The U.S. tariff on $250 bn of imports from China was due to rise from 25% to 30% Tuesday until an agreement struck in Washington on Friday led the increase to be abandoned. Europe's single currency was softer Tuesday because the safe-haven Dollar was drawing support from fresh unease over the outlook for U.S.-China relations, as investors eyed the possibility of Friday's accord falling apart before the ink is even dry.

"The market took the news remarkably well yesterday that China is not willing to sign on to the “phase one” trade deal until further talks are held," says John Hardy, chief FX strategist at Saxo Bank. Trump’s desperation to keep the equity market elevated and avoid further economic damage from trade policy ahead of the 2020 elections could yet see him walk back these tariffs, but others have pointed out that there could be more political traction to be found in taking a strong stance against China."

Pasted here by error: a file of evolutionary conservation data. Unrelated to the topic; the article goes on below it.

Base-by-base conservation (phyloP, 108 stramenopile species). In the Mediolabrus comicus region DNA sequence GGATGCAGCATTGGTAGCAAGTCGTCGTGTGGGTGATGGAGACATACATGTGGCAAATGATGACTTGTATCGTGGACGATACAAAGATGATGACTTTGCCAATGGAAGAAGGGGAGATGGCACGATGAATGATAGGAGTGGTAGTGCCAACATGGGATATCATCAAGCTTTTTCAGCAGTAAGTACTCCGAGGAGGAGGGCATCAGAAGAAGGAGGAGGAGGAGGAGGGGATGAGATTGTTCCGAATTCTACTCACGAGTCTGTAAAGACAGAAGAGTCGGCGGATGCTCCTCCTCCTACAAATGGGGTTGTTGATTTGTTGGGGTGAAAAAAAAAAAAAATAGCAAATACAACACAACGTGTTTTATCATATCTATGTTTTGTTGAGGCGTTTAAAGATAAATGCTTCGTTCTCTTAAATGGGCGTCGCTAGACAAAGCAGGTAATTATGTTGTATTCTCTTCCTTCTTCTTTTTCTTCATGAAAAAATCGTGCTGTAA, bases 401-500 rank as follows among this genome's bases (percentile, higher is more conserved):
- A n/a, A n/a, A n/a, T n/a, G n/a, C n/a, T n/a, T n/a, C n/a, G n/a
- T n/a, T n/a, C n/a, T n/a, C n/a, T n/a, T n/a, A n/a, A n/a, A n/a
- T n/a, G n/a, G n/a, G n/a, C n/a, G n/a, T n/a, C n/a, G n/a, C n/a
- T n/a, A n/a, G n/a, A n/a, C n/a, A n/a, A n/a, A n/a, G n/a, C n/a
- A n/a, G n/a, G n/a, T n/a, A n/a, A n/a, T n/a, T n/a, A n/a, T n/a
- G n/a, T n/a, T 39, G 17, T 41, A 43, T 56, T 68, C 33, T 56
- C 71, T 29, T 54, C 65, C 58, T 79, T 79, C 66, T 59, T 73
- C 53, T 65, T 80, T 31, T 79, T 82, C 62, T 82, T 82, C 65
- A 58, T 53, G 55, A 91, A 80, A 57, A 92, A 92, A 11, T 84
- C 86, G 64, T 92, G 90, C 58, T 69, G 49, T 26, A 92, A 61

Above: Euro-to-Dollar rate shown at 4-hour intervals.

President Donald Trump said last week the deal struck between him and Chinese Vice Premier Liu He in Washington would take as long as five weeks to get written up and would likely not be signed until the Asia-Pacific Economic Cooperation summit in November. However, both sides have agreed to ceasefires and other forms of truce in the past, only for them to fall apart within weeks and markets appeared to be conscious this week that the very same thing could happen again this month or next.